August 17, 2002
A Touchy Subject

I've been avoiding this subject, but now I feel that the time has come to say something.

I am referring to the ongoing debate regarding pseudonymous/anonymous bloggers. USS Clueless kicked off the whole debate, while others have responded: Instapundit, Dr. Weevil, Cut on the Bias, Live From the WTC, Shadow of the Hegemon, Silflay Hraka, Protein Wisdom, Asparagirl, Pundit Ex Machina, Moxie, Media Minded, The Last Page, and Unbillable Hours all have posts on the subject. There are a few others as well, but I'm sure you will be able to find links through the above references.

What was the deciding factor for me was the decision for "Edward Boyd" to throw in the towel on Zonitics, rather than continue to post pseudonymously, or to reveal his identity. (Those who post on Blogspot can conceal their identity much easier than those who post on a domain they own, due to registration issues). For him, it boiled down to a credibility/conflict of interest issue; he felt that he gave up too much credibility to post under an assumed name, yet could not in good conscience attach his name to his posts. Perhaps his job would be jeopardized; I cannot say. While I did not have a link to his blog, I read it on an occasional basis, and enjoyed it. The fact that he didn't use his real name was not relevant to me, and I doubt that it made much of a difference to others. He will be missed, especially as the election cycle heats up. Arizona picked up two congressional seats due to reapportionment, and he was the only blogger of which I am aware that was covering politics in his state. I would have enjoyed reading what he had to say, regardless of the name attached to the posts.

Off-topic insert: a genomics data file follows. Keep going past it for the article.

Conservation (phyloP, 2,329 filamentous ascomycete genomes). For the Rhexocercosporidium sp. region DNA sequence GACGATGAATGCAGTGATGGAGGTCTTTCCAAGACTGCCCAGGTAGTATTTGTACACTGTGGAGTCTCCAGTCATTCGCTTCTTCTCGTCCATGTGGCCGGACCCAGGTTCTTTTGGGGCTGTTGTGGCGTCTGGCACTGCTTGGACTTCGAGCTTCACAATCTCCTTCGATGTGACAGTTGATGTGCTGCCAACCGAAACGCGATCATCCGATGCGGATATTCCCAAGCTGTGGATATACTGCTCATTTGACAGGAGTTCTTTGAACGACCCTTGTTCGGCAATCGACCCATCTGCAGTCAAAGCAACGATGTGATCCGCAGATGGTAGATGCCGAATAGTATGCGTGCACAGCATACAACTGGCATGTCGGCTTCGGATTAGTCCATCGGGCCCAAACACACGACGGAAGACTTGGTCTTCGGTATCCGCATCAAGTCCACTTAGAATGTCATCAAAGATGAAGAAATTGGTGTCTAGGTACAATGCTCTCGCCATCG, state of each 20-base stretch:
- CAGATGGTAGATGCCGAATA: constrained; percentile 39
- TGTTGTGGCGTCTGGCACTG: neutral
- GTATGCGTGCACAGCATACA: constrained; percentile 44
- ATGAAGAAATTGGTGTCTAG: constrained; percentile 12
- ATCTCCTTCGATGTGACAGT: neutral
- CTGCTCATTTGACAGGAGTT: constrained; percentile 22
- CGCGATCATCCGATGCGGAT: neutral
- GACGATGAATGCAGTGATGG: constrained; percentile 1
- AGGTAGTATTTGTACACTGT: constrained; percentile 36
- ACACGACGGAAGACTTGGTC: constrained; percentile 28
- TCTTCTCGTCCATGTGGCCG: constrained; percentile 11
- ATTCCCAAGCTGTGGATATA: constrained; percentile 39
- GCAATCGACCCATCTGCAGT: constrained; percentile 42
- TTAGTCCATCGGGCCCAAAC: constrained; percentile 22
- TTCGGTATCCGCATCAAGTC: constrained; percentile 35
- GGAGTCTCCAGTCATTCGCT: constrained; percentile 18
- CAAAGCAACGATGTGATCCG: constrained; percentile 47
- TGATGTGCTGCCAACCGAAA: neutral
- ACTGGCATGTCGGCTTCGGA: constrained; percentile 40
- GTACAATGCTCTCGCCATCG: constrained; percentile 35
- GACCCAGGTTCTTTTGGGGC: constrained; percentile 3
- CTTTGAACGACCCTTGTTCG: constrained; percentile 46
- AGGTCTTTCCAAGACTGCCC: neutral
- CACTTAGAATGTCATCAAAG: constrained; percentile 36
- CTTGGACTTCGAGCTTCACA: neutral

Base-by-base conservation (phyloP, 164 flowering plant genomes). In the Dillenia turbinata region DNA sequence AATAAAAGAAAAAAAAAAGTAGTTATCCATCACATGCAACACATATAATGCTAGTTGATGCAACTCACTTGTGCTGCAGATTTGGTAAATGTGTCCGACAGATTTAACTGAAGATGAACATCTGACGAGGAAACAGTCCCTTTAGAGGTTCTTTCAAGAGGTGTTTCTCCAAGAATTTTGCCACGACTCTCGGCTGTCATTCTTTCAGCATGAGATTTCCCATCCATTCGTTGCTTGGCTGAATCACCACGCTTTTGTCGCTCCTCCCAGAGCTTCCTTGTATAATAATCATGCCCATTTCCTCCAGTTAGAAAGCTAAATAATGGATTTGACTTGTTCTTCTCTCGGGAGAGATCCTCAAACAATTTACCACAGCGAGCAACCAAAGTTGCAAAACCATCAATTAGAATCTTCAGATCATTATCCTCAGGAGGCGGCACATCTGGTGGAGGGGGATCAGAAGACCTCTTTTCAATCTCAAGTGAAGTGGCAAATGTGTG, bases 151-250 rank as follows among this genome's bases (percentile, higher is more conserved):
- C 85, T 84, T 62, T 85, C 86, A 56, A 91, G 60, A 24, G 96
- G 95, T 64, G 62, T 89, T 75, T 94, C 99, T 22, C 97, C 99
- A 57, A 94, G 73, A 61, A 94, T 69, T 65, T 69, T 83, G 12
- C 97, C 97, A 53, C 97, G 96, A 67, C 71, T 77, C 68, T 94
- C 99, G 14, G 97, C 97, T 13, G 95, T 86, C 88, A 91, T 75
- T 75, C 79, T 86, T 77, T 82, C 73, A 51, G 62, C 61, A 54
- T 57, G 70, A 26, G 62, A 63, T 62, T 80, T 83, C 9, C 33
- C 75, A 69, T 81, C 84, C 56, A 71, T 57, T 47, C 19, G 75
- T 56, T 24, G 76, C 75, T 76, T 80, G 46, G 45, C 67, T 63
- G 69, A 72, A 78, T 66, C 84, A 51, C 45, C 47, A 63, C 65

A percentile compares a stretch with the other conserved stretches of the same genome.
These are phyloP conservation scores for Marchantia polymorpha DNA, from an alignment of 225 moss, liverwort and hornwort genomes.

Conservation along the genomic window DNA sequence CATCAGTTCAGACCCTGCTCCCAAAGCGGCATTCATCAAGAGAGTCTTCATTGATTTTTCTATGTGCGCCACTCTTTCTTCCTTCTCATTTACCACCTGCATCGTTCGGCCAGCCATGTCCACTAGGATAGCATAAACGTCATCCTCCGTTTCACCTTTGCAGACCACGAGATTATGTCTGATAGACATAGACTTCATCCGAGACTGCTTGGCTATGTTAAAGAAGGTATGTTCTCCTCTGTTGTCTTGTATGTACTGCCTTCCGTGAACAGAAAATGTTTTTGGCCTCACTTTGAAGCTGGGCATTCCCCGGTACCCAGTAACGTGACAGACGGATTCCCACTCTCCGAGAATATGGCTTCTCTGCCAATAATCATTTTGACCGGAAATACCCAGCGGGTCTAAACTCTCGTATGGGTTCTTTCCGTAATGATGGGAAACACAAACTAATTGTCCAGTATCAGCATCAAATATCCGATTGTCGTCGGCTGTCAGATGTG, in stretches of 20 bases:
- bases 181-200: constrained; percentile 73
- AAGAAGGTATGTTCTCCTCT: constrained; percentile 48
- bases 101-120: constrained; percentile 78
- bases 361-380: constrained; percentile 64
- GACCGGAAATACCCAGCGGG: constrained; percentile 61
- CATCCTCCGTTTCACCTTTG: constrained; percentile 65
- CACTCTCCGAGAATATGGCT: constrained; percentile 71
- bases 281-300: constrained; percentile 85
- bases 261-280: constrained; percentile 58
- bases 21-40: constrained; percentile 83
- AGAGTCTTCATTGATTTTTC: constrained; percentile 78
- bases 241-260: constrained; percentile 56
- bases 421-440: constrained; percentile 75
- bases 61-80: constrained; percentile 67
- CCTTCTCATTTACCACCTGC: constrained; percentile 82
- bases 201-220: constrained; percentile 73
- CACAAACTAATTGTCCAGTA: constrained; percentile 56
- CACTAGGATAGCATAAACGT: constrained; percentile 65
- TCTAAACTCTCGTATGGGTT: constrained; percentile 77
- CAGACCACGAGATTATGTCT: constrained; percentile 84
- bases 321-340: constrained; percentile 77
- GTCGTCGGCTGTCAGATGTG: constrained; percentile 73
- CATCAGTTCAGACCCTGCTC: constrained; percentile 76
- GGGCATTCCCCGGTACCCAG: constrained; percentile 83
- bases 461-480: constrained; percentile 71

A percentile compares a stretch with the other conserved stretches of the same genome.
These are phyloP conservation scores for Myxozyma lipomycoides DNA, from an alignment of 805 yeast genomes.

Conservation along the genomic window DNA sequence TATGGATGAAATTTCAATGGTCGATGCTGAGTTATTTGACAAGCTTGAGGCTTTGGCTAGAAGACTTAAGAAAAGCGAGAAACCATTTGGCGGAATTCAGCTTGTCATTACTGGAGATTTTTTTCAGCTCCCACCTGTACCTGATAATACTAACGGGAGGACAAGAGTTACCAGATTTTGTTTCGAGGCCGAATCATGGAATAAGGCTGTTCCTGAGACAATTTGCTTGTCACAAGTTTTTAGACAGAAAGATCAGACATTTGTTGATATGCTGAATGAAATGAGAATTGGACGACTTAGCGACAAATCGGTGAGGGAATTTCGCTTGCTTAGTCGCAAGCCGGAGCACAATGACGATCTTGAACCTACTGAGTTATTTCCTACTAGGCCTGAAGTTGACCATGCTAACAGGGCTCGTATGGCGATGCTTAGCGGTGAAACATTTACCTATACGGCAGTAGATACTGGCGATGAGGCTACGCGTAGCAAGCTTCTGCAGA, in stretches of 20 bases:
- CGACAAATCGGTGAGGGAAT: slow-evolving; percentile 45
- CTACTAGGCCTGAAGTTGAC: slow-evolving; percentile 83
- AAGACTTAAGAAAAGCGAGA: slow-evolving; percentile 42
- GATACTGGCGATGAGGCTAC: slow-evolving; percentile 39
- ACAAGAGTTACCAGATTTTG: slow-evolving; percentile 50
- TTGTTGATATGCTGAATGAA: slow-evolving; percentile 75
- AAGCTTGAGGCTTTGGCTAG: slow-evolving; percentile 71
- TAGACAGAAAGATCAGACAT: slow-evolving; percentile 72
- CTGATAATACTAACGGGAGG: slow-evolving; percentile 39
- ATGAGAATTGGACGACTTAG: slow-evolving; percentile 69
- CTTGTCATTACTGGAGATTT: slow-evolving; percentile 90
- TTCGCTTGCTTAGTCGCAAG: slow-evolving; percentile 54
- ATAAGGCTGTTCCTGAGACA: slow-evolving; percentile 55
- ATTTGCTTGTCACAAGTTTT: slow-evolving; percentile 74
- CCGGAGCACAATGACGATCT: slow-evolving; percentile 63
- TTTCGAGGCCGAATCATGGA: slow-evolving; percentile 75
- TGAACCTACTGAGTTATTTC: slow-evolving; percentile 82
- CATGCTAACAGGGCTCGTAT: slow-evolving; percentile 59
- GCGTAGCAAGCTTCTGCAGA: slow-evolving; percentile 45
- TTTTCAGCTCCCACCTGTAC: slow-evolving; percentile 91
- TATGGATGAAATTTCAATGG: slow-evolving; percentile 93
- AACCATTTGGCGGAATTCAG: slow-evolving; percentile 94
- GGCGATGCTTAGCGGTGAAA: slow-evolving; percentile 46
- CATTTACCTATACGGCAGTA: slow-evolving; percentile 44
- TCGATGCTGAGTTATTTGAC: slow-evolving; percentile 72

I am in a different position. While my occasional (muted) criticisms of the current administration could get me in trouble, I don't think it will be much of an issue. I'd rather not find out that I am wrong, however, hence the pseudonym. My two immediate supervisors (and many of my co-workers) are aware of (and have read) what I post, so there is no embarassment about my views. I don't really have a credibility gap; I very seldom post anything that relates to the military, and when I do, it is mostly from a "Joe Squid" view, rather than one that implies authority or special knowledge. That is due to the fact that my job is to fix electronics, not formulate policy or tactics. I doubt that most of my regular readers come looking for military policy review or strategy briefings.

While I don't post my name anywhere on my site, I am hardly anonymous. Anyone who has received an e-mail from me knows my first name, and there are at least a dozen bloggers who know my full name (tip jar hits, or the occasional e-mail from my primary account, which has my name attached to it). I'm not in the same class as "Eric A. Blair" over at WarBoogerBlotch, who has no qualms about posting someone else's whois info, while maintaining a wall of secrecy around himself. I also answer my e-mails, usually within 48 hours. If you send an e-mail to me with a question, you WILL receive a reply. I'm pseudonymous, not anonymous or unreachable.